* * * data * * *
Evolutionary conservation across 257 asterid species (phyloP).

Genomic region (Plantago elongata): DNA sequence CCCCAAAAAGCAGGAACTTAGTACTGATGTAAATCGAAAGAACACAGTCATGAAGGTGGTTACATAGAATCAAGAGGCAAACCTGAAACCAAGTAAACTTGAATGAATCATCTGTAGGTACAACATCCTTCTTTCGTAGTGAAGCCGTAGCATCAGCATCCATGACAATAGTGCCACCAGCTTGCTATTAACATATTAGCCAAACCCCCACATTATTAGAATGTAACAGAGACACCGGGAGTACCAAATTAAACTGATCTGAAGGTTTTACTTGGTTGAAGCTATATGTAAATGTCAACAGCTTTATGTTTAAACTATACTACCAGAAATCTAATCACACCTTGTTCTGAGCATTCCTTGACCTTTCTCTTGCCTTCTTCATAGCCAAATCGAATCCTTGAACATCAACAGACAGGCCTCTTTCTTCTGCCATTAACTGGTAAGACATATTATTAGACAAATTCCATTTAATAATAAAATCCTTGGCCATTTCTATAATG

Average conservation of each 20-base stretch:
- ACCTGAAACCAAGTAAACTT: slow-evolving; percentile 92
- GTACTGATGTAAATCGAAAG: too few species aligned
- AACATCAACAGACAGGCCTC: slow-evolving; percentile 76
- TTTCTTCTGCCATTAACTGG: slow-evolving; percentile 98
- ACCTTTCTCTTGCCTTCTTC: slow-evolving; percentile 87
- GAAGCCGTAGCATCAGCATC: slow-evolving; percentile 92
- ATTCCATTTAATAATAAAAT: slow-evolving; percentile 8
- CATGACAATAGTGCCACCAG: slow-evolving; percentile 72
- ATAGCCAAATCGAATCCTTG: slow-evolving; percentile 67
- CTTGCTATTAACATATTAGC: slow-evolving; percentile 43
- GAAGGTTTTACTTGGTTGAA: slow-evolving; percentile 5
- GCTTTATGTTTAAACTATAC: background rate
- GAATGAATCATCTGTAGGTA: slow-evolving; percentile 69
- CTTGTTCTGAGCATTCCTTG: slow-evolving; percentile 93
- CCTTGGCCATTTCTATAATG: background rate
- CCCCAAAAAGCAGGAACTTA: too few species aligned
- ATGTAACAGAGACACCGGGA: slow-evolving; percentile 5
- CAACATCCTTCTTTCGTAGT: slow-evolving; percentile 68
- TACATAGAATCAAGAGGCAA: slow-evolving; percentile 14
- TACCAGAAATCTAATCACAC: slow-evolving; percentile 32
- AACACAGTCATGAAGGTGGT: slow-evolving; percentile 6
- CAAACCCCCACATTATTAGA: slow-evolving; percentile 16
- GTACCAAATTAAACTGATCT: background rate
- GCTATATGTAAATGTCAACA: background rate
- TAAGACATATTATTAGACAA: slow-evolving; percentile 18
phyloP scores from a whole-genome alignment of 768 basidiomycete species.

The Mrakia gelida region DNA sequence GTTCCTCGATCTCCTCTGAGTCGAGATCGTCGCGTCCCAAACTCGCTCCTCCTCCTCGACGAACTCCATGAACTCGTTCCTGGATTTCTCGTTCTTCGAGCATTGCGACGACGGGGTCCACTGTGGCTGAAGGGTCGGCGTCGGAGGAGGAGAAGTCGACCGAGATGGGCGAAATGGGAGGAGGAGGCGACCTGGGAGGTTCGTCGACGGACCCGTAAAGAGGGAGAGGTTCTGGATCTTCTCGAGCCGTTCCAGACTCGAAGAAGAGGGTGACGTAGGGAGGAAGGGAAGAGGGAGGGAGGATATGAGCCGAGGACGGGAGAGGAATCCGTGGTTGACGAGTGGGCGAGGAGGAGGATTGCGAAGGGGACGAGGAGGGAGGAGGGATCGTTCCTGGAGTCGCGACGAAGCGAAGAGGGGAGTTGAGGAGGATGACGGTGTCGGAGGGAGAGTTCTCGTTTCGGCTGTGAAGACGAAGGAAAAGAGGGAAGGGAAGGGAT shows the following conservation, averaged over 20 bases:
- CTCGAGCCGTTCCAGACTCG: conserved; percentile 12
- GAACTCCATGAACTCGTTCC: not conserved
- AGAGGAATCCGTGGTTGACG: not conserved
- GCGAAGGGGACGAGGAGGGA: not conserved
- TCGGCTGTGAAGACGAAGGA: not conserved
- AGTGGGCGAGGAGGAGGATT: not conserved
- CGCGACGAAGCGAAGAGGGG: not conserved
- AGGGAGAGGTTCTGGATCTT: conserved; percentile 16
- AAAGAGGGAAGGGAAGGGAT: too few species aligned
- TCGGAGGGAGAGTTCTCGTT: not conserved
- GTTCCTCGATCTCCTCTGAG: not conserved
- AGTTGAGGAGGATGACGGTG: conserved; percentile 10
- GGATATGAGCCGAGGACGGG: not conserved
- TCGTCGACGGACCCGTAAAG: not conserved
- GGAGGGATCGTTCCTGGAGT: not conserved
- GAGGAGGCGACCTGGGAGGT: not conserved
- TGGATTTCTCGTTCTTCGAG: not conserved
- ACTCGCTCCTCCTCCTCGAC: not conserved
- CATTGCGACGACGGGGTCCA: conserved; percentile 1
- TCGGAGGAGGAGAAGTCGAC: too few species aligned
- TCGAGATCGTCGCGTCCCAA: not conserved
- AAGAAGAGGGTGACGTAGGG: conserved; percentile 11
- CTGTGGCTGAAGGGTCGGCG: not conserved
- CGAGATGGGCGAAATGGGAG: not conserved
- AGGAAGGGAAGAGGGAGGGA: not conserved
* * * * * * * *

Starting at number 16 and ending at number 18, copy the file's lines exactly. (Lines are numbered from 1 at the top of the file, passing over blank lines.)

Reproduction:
- GAATGAATCATCTGTAGGTA: slow-evolving; percentile 69
- CTTGTTCTGAGCATTCCTTG: slow-evolving; percentile 93
- CCTTGGCCATTTCTATAATG: background rate